In 2001, Mibell Hernandez began her career as a carer with us. We saw something in her immediately, so we assisted her with the adaptation process for overseas nurses so that she could acquire a nurses pin in the UK. From there, we funded a whole series of training for Mibell, both externally and internally, including the Level 5 Diploma in Leadership for Health and Social Care. Mibell went on to become the Deputy Manager at Stone House Nursing Home, the Registered Manager at Merryfield Nursing Home and then the Registered Manager at Bartlett’s Residential Care Home.

We continue to invest in her. Mibell is a valued member of our team. She knows our organisation and our aims and ethos incredibly well, and this is what we want from our leaders and managers – people who know the exceptional care level we strive to provide and are dedicated to maintaining those standards. Because of this, we continue to invest in her development – we recently sent her on a course about successful people management and team leadership.

The elderly care sector is notorious with high staff turnover rates, but Mibell has been with us for fifteen years now. We have staff members working at all levels of our organisations who have been with us for many years. We pride ourselves on our staff retention rates, especially within our leadership and management teams. We know that the key to great care is a strong team headed by capable leaders and managers who are passionate about the organisation they work for. The best way to grow a team like that is to invest in your individuals, something we promise we’ll always do.

Community

World’s Biggest Coffee Morning

Last Friday, like so many other organisations around the country, we took part in the World’s Biggest Coffee Morning with Macmillan Cancer Support.

Merryfield Nursing Home and Bartlett’s Residential Care Home hosted a coffee morning each, bringing staff, residents, families and community members together to enjoy that most quintessentially British tradition of a cup of tea or coffee with a piece of cake.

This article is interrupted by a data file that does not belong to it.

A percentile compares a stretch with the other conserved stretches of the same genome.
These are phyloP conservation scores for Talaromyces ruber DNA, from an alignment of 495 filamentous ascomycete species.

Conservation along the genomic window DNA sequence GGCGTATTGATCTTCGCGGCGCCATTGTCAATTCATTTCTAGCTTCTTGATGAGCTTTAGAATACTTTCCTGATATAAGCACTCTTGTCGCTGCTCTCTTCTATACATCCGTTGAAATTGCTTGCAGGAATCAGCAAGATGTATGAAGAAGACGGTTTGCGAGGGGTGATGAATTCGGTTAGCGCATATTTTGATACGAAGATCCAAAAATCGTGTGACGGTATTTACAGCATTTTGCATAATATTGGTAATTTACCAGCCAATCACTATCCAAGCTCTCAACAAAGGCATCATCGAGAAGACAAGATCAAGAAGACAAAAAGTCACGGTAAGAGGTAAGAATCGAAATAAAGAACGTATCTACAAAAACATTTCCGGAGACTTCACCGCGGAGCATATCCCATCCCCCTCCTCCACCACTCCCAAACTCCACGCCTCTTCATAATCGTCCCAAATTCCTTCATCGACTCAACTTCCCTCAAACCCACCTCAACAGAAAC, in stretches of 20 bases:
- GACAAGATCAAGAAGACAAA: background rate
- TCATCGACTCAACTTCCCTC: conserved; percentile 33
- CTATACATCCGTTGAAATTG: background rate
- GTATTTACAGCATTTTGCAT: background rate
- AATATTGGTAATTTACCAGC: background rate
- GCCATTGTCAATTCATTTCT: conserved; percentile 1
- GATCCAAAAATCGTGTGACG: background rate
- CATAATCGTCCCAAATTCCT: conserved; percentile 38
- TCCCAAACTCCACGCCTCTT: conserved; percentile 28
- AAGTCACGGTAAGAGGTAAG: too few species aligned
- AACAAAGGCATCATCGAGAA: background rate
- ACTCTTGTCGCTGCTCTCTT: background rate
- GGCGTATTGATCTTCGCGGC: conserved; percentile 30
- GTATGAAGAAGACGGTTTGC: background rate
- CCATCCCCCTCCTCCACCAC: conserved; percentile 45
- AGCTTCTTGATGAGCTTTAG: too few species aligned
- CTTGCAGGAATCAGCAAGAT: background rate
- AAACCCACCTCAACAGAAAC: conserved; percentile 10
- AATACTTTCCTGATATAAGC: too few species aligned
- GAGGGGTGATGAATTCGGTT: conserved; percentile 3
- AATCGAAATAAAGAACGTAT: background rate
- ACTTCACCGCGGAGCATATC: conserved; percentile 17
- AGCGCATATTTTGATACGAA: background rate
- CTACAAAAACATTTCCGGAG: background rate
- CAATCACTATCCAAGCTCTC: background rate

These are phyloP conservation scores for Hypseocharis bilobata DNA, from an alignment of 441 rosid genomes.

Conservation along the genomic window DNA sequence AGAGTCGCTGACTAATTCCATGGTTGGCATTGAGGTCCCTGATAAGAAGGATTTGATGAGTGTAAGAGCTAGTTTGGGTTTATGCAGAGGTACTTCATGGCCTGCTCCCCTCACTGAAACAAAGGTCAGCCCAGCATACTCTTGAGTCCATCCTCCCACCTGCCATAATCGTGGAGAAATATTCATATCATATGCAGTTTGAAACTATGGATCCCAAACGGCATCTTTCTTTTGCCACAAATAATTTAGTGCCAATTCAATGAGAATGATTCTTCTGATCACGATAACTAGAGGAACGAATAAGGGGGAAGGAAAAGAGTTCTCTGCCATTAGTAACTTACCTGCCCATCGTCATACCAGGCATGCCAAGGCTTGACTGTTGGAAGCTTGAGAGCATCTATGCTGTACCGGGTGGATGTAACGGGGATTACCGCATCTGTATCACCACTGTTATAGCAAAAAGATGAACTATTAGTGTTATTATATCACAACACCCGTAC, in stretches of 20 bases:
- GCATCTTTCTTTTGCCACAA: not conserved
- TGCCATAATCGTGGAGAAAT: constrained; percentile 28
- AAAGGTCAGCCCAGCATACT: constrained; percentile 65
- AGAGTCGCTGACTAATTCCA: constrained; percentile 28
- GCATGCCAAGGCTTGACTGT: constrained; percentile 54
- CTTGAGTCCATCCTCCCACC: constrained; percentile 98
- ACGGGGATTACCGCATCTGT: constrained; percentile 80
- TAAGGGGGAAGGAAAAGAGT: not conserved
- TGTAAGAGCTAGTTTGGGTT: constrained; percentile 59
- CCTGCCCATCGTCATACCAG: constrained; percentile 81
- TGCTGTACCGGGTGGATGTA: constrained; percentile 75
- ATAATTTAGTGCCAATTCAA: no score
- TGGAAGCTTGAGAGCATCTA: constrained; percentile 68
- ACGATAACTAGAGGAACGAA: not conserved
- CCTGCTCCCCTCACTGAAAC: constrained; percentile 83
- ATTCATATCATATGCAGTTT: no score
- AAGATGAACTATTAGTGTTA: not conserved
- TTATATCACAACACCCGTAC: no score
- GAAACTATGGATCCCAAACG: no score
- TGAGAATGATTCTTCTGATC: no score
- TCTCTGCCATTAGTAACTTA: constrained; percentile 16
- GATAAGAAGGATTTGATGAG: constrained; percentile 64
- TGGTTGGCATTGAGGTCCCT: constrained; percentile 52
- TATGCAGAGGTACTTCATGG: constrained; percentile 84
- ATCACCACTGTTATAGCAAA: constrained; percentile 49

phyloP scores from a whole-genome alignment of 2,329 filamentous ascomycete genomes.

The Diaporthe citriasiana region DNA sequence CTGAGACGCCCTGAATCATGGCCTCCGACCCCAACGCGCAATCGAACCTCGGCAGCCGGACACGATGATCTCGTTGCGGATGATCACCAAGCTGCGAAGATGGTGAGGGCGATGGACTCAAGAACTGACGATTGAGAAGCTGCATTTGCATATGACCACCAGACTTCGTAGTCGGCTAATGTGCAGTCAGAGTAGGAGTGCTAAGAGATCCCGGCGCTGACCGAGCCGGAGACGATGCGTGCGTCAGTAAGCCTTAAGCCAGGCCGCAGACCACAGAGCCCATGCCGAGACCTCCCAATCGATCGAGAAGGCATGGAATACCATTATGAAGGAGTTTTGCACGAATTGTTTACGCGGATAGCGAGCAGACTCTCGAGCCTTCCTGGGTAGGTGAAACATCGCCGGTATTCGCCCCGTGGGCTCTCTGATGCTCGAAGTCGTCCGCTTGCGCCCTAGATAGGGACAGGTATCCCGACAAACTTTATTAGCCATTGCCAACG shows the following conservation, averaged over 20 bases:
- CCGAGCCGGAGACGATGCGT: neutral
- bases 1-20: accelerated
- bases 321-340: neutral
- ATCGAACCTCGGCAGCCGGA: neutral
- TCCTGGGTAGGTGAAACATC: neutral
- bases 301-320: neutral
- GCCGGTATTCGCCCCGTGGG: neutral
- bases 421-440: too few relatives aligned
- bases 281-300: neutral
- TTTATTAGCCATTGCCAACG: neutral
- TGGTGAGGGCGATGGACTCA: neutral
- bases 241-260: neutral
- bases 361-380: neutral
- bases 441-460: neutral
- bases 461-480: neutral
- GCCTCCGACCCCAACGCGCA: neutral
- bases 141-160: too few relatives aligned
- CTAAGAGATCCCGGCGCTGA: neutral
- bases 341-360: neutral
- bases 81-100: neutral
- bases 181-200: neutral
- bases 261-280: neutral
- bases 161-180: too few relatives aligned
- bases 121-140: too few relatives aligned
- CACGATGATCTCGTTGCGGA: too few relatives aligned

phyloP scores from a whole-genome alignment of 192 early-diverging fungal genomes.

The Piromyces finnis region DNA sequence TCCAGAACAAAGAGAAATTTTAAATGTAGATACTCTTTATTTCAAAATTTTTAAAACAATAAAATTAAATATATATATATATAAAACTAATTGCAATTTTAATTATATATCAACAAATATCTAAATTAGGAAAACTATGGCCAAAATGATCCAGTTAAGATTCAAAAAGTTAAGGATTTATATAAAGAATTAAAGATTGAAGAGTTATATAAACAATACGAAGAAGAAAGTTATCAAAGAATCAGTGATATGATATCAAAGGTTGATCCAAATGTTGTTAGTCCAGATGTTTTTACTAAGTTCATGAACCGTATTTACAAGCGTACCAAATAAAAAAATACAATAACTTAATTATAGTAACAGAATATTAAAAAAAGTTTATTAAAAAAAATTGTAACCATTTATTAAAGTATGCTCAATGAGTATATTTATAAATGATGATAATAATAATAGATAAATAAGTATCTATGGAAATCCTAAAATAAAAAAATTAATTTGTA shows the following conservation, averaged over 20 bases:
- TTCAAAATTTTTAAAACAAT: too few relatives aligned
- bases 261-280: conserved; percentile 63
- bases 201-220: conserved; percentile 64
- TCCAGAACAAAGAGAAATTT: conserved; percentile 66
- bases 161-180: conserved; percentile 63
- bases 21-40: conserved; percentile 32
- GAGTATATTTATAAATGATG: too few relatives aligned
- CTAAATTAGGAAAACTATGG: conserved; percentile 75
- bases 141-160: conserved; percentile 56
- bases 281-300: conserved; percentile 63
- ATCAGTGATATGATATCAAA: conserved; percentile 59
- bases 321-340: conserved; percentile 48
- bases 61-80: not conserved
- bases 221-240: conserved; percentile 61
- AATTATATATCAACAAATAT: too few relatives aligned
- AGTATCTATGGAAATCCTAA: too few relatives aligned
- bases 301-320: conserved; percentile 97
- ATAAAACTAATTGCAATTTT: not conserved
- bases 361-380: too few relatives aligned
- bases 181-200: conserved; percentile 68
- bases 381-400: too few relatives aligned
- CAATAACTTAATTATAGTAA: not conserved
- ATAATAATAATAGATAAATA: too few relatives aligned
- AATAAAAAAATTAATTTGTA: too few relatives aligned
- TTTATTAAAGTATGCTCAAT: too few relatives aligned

It would be rude to limit the fundraising to tea and cake, we thought, so our residents and our volunteer Bev made some beautiful flower arrangements to place on our tables, so that people could enjoy them whilst they ate.

Then we brought everyone together to eat cakes made by one of our staff members Barbara and scones made by Sharon’s parents. We even invited our close neighbours and members of our local church.

One of our residents Len compiled a wonderful quiz, which lead to an impromptu rendition of ‘It’s a long way to Tipperary’. The atmosphere was playful, fun and happy, just as it always is when we bring together our staff, residents and community for events like this.

The World’s Biggest Coffee Morning by Macmillan Cancer Support is one of our favourite events to participate in. Not only is it an excuse for us all to eat nice things, but it raises money for a cause that is incredibly close to our hearts.

Macmillan are a wonderful organisation who give support to people who have just been diagnosed with, or are currently fighting, cancer. They’re also there for those who have won their fight. They’re a caring organisation and are there for people in every stage of vulnerability when needed. As a care provider, that resonates with us.

We were incredibly proud to raise £367 pounds through our coffee morning activities. We hope that it will go some way towards helping our friends at Macmillan Cancer Support, who we would like to thank for doing such a wonderful job.

We’d also like to thank everyone who baked for us, as well as everyone who attended our coffee morning and donated.